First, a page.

The ship has now become a museum, with over 150,000 people visiting it each year.
The SS Great Britain was the world's first iron-hulled screw-driven ocean liner, propelled by a combination of steam and sail power and launched from Bristol in 1843.
The ship was eventually scuttled in the Falkland Islands in 1937 after 50 years as a storage hulk. It had been a sad end for a great ship....
SOURCE: BBC (7-5-10)
But, as the plane landed and the door opened, it was not a head of state or a neighbouring president who emerged but a delegation carrying a small wooden box.
Inside are what the government of Hugo Chavez calls the "symbolic remains" of one of the country's 19th Century independence heroes, Manuela Saenz.
Known as the Liberator of the Liberator, Saenz was the lover of the forefather of modern Latin America, Simon Bolivar, whom she once helped save from assassination.
On Monday, her remains were laid alongside those of her lover in the national pantheon building....
SOURCE: BBC (7-2-10)
But the team will have to work carefully because the 9th Century Pillar of Eliseg, a CADW-protected ancient monument, stands directly on top of the barrow - burial mound - and the archaeologists can't disturb it.
Medieval archaeology Professor, Nancy Edwards, from Bangor University says it is the first time the site has been dug since 1773 when, it is believed, a skeleton was unearthed....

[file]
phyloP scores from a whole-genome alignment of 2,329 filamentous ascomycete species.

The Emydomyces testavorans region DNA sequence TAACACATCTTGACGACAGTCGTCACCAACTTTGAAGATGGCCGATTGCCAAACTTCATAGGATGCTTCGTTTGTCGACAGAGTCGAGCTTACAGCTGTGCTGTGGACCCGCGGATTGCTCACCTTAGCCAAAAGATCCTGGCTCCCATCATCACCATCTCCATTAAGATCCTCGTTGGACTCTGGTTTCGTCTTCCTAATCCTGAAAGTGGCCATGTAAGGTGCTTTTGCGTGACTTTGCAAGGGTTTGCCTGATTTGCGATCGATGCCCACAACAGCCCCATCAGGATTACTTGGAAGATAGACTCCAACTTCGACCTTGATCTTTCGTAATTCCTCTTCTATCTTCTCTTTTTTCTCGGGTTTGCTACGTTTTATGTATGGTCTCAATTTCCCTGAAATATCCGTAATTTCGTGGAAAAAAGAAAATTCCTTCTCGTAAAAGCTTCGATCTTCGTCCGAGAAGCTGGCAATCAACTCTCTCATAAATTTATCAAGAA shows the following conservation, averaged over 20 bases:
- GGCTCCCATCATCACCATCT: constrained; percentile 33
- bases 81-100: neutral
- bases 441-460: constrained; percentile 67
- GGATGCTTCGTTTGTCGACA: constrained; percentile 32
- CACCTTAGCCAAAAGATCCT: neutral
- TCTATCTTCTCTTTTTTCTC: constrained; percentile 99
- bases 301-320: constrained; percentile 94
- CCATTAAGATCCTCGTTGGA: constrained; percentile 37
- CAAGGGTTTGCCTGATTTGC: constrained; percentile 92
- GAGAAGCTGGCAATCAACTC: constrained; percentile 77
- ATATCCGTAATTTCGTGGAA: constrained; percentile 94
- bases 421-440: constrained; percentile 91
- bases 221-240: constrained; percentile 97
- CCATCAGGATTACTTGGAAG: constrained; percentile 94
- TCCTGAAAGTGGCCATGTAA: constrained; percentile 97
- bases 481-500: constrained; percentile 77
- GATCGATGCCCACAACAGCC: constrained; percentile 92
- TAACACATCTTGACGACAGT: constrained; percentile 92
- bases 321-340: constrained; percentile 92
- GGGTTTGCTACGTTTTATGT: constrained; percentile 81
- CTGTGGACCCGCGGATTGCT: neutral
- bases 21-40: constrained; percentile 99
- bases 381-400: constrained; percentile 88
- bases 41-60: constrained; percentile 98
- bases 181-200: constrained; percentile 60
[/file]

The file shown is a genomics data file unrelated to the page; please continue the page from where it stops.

SOURCE: BBC (7-5-10)
Graeme MacKenzie discovered the rusting artefact while digging a drain close to his home on the island.
Under Treasure Trove rules, the crofter said he would receive a "modest sum".
Mr MacKenzie, a member of Sleat Local History Society, said he was pleased it would be displayed at the Museum of the Isles in Armadale.
National Museums Scotland said the type of anchor was in use from the Viking period until the Middle Ages....
Name of source: Telegraph (UK)
The Nobel laureate will address a crowd of 5,000 fans and followers at his temple in McLeod Ganj, a hill station in the Indian Himalayas where he has lived since fleeing Tibet in 1959 after a failed uprising against Chinese rule.
In apparently fine health and showing no signs of slowing down despite his advanced years, the Buddhist spiritual leader will break with recent birthday tradition and greet well-wishers in person.
China considers the Dalai Lama a "splittist" despite his repeated calls for autonomy rather than independence for Tibet, where riots against Chinese rule flared in March 2008....
The sword, which is stamped with the date 1878 and the words "De Gaulle", was given to police at South Melbourne station along with a musket, a set of manacles and a curved dagger in a leather sheath.